If You’re Afraid of Disappointing People

A Prism of Shadows: Self-portrait in Front of A Brick Wall

If you’re afraid of disappointing people
come here.
It’s not your job to make them happy.
If they can’t be happy, it’s not your fault.
And by “they” I mean your parents.
And your priest.
And God.
Because if God can’t be happy then who the fuck can?
You don’t need to worry about disappointing God or anyone.
You’re not the only one who ever failed.
In fact, you are just like everyone else.
We all fuck up.
We are all lost.
We are all on a very big adventure.
Decide your life is something you’d like to enjoy.
Decide that you have the right to enjoy it.
Take the appropriate actions.
Go to a fucking yoga class.
Go to therapy if you’re too uptight to do yoga.
Do not drown your sorrows.
They need air.
Catch your breath.
Get grounded.
Imagine growing roots through your feet.
Stand like you believe
you are someone.

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Monday Night Nonfiction: the robot

Robot graffiti

Here is a weird little thing I wrote the other day.

the robot turned her head
from left to right.
it is a she because
it is beautiful.
if this was what they called being alive
she guessed
she liked it
the way her metal joints would slide
she liked the whir of
her electricity.
the robot turned her eyes on
and then she turned them off.
the robot turned her eyes on.
and then she turned them off.
the robot turned her eyes on.
the robot found herself a heart
until she got her own
it would do.
the robot said her prayers.
the robot was Very Good.
the robot did a sad dance
but the body said “joy” with its grace
and the robot took flight.

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Apocalypse Poetry: From Satire to Sincerity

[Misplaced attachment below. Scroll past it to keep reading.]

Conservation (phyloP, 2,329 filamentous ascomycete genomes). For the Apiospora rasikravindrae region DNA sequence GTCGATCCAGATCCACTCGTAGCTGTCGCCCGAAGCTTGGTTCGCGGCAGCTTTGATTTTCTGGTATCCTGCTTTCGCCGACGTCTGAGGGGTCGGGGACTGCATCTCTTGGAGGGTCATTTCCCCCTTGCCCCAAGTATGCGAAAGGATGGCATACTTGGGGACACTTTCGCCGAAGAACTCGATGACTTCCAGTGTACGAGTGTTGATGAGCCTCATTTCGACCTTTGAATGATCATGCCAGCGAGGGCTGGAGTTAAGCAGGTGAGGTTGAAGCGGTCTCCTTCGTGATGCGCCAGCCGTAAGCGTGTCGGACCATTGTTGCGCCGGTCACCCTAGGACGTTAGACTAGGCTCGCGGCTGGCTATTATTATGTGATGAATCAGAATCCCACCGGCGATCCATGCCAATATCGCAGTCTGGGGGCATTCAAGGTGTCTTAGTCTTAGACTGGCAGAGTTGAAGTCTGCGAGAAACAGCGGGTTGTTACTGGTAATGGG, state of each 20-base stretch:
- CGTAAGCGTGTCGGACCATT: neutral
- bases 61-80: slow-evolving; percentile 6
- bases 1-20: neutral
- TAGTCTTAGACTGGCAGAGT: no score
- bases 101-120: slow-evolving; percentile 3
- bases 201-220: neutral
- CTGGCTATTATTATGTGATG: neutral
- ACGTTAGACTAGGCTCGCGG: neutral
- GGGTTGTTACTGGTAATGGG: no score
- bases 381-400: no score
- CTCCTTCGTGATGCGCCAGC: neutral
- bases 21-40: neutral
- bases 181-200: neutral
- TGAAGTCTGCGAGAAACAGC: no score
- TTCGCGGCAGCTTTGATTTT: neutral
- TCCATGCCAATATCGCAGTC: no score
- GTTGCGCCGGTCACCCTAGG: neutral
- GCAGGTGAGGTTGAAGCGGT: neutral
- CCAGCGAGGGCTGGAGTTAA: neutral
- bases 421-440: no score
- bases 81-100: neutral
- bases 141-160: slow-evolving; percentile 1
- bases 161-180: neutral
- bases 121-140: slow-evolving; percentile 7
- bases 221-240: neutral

Poetry for Your Personal Apocalypse - Mary Richert Hendrie

“I can’t think of a title for this fucking post,” I said.

“I think you just said it right there,” said Nimby.

I need to write a launch post for Poetry for Your Personal Apocalypse. But the trouble is, I didn’t get into writing because I wanted to “launch” things, so when it comes to this part, I never know what to say. Today, I will try.

The title started as a joke that only I was in on, an idea that came from watching too much Adventure Time and planning to attend a party on the night of the proposed apocalypse — Dec. 21, 2012, one of many misguided predictions. Who’s in charge of making these predictions anyway?

Well, I was dabbling in poems about the end of the world and watching post-apocalyptic movies and futuristic movies and weird anime, and that was faintly interesting but not enticing enough to write a whole poetry collection. Then, on the night of the apocalypse party, my husband and I learned our friend Pam was killed by a drunk driver. The next morning, I wrote “Crying for the Dead.”

After that poem, my focus shifted. I didn’t want to write a satire of the zealots’ destruction fantasy anymore. I wanted to get at what’s underneath, the real fear that has us asking every day, “Is this it? Is this how it ends?”

I wished I could have been warmer, kinder, more supportive, and more connected not just to Pam, but to everyone I’d met and lost along the way. I thought of all the girls I wasn’t friends with in school because distrust of one another had been bred into us. And I thought of all the suffering, fear, and loneliness people bear silently just because no one has ever reached out to help them carry the burden.

I know I can’t be everyone’s best friend, and the more I try to reach out to people, the more I find that I need firm boundaries to protect myself. But what if I made it my goal to connect with people in the most sincere way possible? Could I give them the experience of being heard, seen, respected and accepted? And could I open myself to being seen in return?

So, that’s how this poetry collection went from being a smartass joke about the supposed end of the world to being a love letter to anyone who feels like their world is ending right now.

I suppose it’s fitting that this post is going up on Easter Sunday, a day of resurrection and hope. Because here’s the truth as far as I can tell: Life goes on, and it is beautiful, and the best thing we can do with it is to support each other in whatever ways we can. That’s what this collection is for — to help you get through it.

The eBook is available through Amazon: Poetry for Your Personal Apocalypse

A couple of the poems are available here:
Crying for the Dead
The River